Tag:Nationals
Posted on: December 12, 2011 5:09 pm
 

As Brewers move on, Cubs, Mariners look at Prince

With Monday's signing of Aramis Ramirez, the Brewers seem to have moved on from Prince Fielder.

But where will Fielder move on to?

The Cubs and Mariners are both in on the Fielder market, new CBSSports.com colleague Jon Heyman reported Monday. The Rangers, Blue Jays, Marlins, Orioles and Nationals, among others, could also be interested.

Fielder could be a particularly good fit in Chicago, especially with Dale Sveum as the new Cubs manager. Sveum was the Brewers hitting coach, and has a very good relationship with Fielder.

When Theo Epstein came over from the Red Sox to run the Cubs baseball operations, the thought was that he would stay away from high-priced free agents this winter, because the rebuilding process at Wrigley Field is expected to take several years.

But Fielder is just 27, young enough to fit into a long-term plan. Also, new rules that limit spending on draft and international signings leave the Cubs unable to speed up the process by outspending other teams on those markets.

The Mariners desperately need offense, and Fielder has long been considered a possibility. Like Sveum, Mariners general manager Jack Zduriencik has ties to Fielder. Zduriencik was the scouting director who drafted Fielder for the Brewers.

The thought among many in baseball, though, has been that Seattle won't be Fielder's preferred landing spot. It's as far as possible from his Florida home, the Mariners are unlikely to contend, and Safeco Field isn't friendly to power hitters.

The Rangers, with a team that has gone to the World Series two straight years and a ballpark that favors hitters, would no doubt be an attractive destination. But club president Nolan Ryan has played down any interest, insisting that he likes first baseman Mitch Moreland and that Fielder would be a difficult fit in the Rangers' budget.

The Blue Jays will eventually need to play on free agents like Fielder if they're as serious about being a big-market team as they say they are. But Toronto people have also suggested that they don't want to give out the type of long-term contract that Fielder will command.

The Marlins have given conflicting signals about their possible interest in Fielder, but at this point it seems safe to say they're not as excited about him as they were about the possibility of signing Albert Pujols.

The Orioles have long liked Fielder, but it's unclear how much money owner Peter Angelos is willing to spend this winter, and also uncertain how interested Fielder would be in going to a team that has shown little sign of being competitive in the American League East.

Nationals officials repeatedly insist that they won't pursue Fielder, but others in the game look at the team's strong working relationship with agent Scott Boras and wonder if that could change. The Nationals have Adam LaRoche signed to be their first baseman in 2012, and the long-term plan is to move Mike Morse from left fielder to first base.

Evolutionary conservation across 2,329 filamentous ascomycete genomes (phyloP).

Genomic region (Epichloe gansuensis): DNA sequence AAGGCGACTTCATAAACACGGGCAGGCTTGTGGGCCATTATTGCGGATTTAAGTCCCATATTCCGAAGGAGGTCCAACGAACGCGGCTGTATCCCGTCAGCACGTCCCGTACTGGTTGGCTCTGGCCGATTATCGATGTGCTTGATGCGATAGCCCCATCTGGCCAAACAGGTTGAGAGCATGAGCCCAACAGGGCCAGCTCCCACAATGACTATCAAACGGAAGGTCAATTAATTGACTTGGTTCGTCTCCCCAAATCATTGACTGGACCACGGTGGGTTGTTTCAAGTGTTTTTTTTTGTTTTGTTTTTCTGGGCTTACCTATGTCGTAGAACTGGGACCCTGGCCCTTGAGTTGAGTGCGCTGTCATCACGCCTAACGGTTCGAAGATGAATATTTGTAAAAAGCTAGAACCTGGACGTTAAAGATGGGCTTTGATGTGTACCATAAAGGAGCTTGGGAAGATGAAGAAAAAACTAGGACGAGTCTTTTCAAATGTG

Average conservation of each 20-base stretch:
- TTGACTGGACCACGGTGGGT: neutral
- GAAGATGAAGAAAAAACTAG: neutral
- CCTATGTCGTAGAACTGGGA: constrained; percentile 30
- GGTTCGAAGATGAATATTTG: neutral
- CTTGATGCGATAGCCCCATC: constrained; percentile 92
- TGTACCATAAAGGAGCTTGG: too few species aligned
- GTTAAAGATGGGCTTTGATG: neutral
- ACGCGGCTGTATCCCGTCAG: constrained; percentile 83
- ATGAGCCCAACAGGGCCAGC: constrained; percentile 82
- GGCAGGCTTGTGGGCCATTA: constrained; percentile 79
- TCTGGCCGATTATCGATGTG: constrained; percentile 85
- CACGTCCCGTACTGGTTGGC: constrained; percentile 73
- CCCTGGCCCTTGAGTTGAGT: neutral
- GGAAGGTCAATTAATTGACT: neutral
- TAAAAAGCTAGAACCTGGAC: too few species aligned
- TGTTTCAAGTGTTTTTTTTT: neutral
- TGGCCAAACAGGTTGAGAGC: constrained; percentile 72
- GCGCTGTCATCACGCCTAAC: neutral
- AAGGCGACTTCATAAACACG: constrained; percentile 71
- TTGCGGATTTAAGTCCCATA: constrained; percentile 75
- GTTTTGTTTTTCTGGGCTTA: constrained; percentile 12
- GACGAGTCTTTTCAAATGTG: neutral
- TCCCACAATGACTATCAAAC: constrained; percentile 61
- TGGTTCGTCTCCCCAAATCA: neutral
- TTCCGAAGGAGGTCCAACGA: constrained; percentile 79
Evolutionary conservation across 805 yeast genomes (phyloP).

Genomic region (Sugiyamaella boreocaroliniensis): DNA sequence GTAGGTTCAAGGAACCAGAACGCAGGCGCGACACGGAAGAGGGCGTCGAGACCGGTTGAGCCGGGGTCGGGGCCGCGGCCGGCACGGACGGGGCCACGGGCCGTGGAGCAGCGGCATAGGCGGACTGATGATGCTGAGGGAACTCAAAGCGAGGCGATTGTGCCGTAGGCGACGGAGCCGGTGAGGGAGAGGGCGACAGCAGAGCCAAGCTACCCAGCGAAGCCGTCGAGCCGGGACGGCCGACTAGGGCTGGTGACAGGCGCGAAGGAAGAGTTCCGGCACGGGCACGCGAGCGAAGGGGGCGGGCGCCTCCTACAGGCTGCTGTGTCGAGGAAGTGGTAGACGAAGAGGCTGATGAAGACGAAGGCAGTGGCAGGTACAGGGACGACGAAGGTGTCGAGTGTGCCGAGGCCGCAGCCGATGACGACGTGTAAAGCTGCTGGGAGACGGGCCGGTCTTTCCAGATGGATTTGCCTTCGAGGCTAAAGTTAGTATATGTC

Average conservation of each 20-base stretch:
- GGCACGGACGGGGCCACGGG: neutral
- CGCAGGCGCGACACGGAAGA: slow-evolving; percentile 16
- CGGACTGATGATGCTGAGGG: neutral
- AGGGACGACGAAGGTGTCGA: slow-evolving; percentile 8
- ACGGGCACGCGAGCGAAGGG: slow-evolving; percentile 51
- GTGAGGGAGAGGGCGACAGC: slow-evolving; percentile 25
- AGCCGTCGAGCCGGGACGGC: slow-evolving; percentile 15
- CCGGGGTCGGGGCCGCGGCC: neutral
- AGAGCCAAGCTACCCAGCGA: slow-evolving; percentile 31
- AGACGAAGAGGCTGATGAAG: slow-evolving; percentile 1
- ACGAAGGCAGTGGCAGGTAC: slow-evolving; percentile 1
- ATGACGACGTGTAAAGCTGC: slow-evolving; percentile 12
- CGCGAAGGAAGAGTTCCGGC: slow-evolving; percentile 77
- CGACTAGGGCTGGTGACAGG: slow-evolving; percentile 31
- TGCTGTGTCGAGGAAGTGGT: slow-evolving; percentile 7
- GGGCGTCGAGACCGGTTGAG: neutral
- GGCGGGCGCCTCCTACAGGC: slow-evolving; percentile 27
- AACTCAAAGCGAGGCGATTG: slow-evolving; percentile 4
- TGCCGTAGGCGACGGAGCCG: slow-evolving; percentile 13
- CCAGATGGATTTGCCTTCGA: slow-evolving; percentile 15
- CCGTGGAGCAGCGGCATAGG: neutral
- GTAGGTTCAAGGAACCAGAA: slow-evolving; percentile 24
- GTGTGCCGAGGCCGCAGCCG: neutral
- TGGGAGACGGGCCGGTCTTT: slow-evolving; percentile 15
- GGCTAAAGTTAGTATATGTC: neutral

Posted on: December 7, 2011 3:47 am
 

Latest on Rangers, and other meetings notes

DALLAS -- More baseball talk from the second full day at the winter meetings:

-- The hometown Rangers have watched the Marlins dominate the first two days of the meetings, and they spent Tuesday night meeting with the representative for pitcher C.J. Wilson, who they very likely will not re-sign. But the Rangers have been active on many other fronts, according to sources. They're in on free-agent pitcher Mark Buehrle, and potentially in on free-agent first baseman Prince Fielder. Also, despite already signing closer Joe Nathan, the Rangers have considered a run at A's closer Andrew Bailey, who is available in trade.

-- The Phillies have decided against pursuing free-agent third baseman Aramis Ramirez, and will instead keep Placido Polanco at third and fully concentrate their efforts on retaining shortstop Jimmy Rollins. Ramirez still has interest from the Brewers and Angels, and the Brewers could be the best fit (assuming they don't re-sign Fielder).

-- While much of the day Tuesday was dominated by the Albert Pujols chase, agent Scott Boras has decided to let the Fielder market develop more slowly. Interested teams include the Cubs, Rangers, Mariners, Orioles and possibly the Nationals, plus the Brewers.

-- The Reds have continued to pursue starting pitching. They've been probably the most aggressive team after Jair Jurrjens of the Braves, and have also continued a dialogue with the Rays that began last July.

-- While the Marlins pursued Pujols, they also continued to look at starting pitching. The Marlins have tried for both of the top two free-agent starters (Wilson and Buehrle), and have also made trade inquiries on Gio Gonzalez of the A's and Wandy Rodriguez of the Astros, among others.

-- The Cardinals have been so focused on trying to retain Pujols that they have yet to have a full-group meeting on what path they would pursue if he leaves. Some think they could pursue Rollins or Ryan Madson, and others believe that they could jump in on Buehrle.


Posted on: December 6, 2011 2:27 am
Edited on: December 6, 2011 2:28 am
 

Phillies' preference is still to keep Rollins

DALLAS -- You may have heard that the Phillies talked to free-agent third baseman Aramis Ramirez.

It's true.

You may have heard that the Phillies' talks with Jimmy Rollins hit some obstacles.

Also true.

But here's another thing that remains as true as before: The Phillies' overwhelming desire is to have Rollins back as their shortstop.

And their show of interest in Ramirez could well be part of this.

By reaching out to Ramirez, several baseball officials suggested Monday, the Phils could be showing Rollins that they do have a suitable backup plan, and thus trying to prod him to accept a deal.